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Five things to know about DRC’s first female central bank governor

By Joël Té-Léssia Assoko
Posted on Friday, 9 July 2021 13:31

Malangu Kabedi Mbuyi Photo: Twitter

DRC President Felix Tshisekedi appointed Malangu Kabedi-Mbuyi, a longtime International Monetary Fund (IMF) official, as governor of the central bank on 5 July, according to a presidential decree. Kabedi-Mbuyi joins a very elite circle of women central bank chiefs.

Kabedi-Mbuyi, 63, is the first woman to be appointed head of the Banque centrale du Congo, BCC (Central Bank of Congo) since its creation in 1961.

Her appointment comes in the context of an in-depth reform of the BCC, driven by a law created in December 2018 that has been pending since, aiming in particular to modernise the bank’s structure, resources and operation.

The entire board of directors of the BCC has been reshuffled. Among the departing members, in addition to Deogratias Mutombo, the former governor, is Albert Yuma, a businessman reputedly close to former president Joseph Kabila, who had been on the BCC board for nearly twenty years.

This overhaul is one of the conditions set by the International Monetary Fund (IMF) prior to the disbursement of a three-year financing of about 1.5 billion dollars under discussion for several months.

1. Pioneer

Kabedi-Mbuyi is the 13th person to occupy the seat of governor of the BCC. She is the first woman to head such an institution in Central Africa and continental French-speaking Africa. She joins an extremely small circle of women leaders who have ever held the position of central bank governor.

Her predecessors in Africa include Botswana’s Linah Mohohlo (1999-2016), South Africa’s Gill Marcus (2009-2014), Seychelles’ Caroline Abel (in office since 2012) and Lesotho’s Retselisitsoe Matlanyane (also in office since 2012).

2. An IMF veteran

The new Governor of the BCC is well acquainted with the IMF, where she has spent most of her 32-year professional career. Kabedi-Mbuyi has worked with the country’s authorities and in coordination with the country teams at IMF headquarters on issues related to macroeconomic policy management, the social situation, and the implementation of structural reforms in the context of IMF-supported economic and financial programmes.

3. Popular choice

Her appointment has been widely welcomed by members of both the majority and the opposition in the DRC. The country’s banking sector, which she will have to supervise, also applauded her appointment. Ecobank DRC and Rawbank – the country’s largest bank – have notably pointed out the example she represents for female leadership in the country.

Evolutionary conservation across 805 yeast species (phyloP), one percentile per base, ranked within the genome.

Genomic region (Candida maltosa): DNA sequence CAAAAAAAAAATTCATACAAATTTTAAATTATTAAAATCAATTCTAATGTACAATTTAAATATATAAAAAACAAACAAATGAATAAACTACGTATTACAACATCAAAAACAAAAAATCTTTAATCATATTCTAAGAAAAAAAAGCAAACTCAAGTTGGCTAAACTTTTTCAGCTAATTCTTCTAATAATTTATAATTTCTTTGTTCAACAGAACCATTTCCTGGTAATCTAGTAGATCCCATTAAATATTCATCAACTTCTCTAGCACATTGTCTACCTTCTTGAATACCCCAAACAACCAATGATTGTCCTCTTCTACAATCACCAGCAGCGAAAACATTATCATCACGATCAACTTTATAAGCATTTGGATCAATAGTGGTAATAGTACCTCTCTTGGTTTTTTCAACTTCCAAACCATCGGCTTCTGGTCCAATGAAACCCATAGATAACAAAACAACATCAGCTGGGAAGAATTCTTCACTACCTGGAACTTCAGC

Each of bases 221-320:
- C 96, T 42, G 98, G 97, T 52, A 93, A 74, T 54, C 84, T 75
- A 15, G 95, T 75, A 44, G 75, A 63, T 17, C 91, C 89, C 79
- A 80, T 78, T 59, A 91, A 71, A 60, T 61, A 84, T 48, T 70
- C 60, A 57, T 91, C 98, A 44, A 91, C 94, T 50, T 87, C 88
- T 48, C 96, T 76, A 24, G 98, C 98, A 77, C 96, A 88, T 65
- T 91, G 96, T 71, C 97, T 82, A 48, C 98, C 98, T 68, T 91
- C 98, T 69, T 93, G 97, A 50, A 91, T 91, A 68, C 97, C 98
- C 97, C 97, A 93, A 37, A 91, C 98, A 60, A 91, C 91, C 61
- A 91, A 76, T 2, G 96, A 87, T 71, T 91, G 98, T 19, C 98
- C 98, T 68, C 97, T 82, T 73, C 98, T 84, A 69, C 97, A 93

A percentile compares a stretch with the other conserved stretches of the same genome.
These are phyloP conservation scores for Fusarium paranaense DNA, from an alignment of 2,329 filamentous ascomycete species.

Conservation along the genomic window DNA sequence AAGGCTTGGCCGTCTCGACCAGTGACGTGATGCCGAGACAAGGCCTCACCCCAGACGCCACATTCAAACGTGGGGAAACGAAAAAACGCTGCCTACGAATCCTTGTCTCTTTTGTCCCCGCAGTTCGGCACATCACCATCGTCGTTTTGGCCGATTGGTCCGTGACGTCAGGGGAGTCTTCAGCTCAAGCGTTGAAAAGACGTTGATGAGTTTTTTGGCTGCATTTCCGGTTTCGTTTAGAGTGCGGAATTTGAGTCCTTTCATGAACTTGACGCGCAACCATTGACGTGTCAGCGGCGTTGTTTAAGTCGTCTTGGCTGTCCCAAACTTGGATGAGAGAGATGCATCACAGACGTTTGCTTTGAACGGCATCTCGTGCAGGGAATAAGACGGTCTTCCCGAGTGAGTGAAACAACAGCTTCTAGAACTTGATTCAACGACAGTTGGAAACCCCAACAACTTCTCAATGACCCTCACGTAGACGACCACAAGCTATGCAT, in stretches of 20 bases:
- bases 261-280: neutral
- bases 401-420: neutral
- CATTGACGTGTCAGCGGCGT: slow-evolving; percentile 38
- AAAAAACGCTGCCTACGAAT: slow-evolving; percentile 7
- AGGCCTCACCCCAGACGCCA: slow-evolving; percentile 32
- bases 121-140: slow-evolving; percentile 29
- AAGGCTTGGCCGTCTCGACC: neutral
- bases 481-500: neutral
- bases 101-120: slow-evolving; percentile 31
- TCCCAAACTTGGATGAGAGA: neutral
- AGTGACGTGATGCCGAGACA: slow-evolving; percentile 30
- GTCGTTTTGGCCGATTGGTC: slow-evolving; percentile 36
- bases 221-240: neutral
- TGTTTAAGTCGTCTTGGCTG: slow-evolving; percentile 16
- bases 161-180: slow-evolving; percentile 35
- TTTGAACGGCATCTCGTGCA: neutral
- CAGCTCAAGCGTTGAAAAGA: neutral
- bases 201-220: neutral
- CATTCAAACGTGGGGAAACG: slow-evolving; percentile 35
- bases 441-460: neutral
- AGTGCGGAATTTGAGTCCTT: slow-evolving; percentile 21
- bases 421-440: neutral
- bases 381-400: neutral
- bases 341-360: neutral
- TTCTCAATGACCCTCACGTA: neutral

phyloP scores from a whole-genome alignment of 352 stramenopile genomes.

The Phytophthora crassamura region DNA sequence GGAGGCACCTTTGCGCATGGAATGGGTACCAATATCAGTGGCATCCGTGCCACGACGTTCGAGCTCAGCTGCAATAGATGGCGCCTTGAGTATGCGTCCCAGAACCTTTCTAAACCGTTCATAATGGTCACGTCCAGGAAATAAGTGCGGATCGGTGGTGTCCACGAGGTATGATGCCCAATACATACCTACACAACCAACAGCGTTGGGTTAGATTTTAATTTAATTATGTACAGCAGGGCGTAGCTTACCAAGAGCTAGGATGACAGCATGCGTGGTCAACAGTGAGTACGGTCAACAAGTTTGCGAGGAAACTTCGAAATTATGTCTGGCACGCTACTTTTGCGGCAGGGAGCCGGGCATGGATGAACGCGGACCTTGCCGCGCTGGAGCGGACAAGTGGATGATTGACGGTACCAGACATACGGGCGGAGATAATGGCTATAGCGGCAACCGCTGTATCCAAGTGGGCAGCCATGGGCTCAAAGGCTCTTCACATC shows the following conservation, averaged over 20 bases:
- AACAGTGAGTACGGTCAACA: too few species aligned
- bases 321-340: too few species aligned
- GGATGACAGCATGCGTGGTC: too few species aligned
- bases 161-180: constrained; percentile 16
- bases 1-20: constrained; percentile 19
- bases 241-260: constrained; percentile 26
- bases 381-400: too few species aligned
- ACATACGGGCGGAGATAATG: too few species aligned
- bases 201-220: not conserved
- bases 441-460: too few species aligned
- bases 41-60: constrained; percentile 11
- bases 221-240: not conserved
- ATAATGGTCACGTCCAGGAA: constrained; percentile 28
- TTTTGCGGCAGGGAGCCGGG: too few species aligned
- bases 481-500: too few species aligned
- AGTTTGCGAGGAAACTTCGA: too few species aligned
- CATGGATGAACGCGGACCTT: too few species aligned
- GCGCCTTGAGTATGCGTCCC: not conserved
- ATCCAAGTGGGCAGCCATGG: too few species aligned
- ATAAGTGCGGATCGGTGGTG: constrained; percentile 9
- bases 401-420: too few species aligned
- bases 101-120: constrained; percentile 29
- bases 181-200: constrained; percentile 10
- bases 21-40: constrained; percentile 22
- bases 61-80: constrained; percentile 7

According to our sources, it was Nicolas Kazadi, the Minister of Finance, who proposed her appointment to Tshisekedi.

4. Globe-trotter

Kabedi-Mbuyi started her career in 1984 as an economist at the Centre for Applied Economics at the Free University of Brussels, where she worked for a year. She then joined the research department of the BCC – then the Bank of Zaire – where she worked for two years.

Fluent in French and English, she worked for the IMF as economist with a wide brief including Togo, Benin, Haiti, the Dominican Republic and Mali. Her responsibilities focused on statistical data management, analysis and macroeconomic projections.

She was also Deputy Division Head and Head of Mission for five countries: Togo (2003-2004), Chad (2004-2005), Burkina Faso (2009-2012), Sierra Leone (2012-2015) and Cape Verde (between 2018 and her appointment at the BCC). She was also IMF resident representative for Benin and Togo in the late 1990s, then for Cameroon between 2005 and 2009.

As a teacher at the IMF Training Institute (1994-1996), her courses included financial policy programming for officials in Ministries of Finance and Central Banks. The Congolese official was also director of Afritac West – the IMF’s Regional Technical Assistance Centre for West Africa – between 2015 and 2018, located in Abidjan, and covering nine countries in the region.

5. Heavy workload

Among the many tasks that Kabedi-Mbuyi’s team will have to carry out is a major reform of the BCC. This overhaul has been expected since a new law was passed in December 2018. This law notably increases the independence of the BCC, but it also increases its accountability and transparency as well as its role in controlling the “proper functioning of the payment system” and its assets.

IMF staff expect the BCC to “return to strict compliance with the rule of non-financing of the budget by the Central Bank [which] should be imposed to avoid monetising the deficit and creating inflation,” according to a document seen by Jeune Afrique.

The BCC will also have to ensure that the entire banking system updates its accounting standards to IFRS (International Financial Reporting Standards). The IMF also urges it to “take advantage of the abundance of liquidity in the banking system to transfer abroad the foreign currency deposits it holds”.

Finally, the Governor will have to implement the recapitalisation of the BCC. The institution’s own funds are expected to reach 130 million dollars, but “due to budgetary constraints, the timetable for recapitalisation has not yet been decided”, says the IMF.

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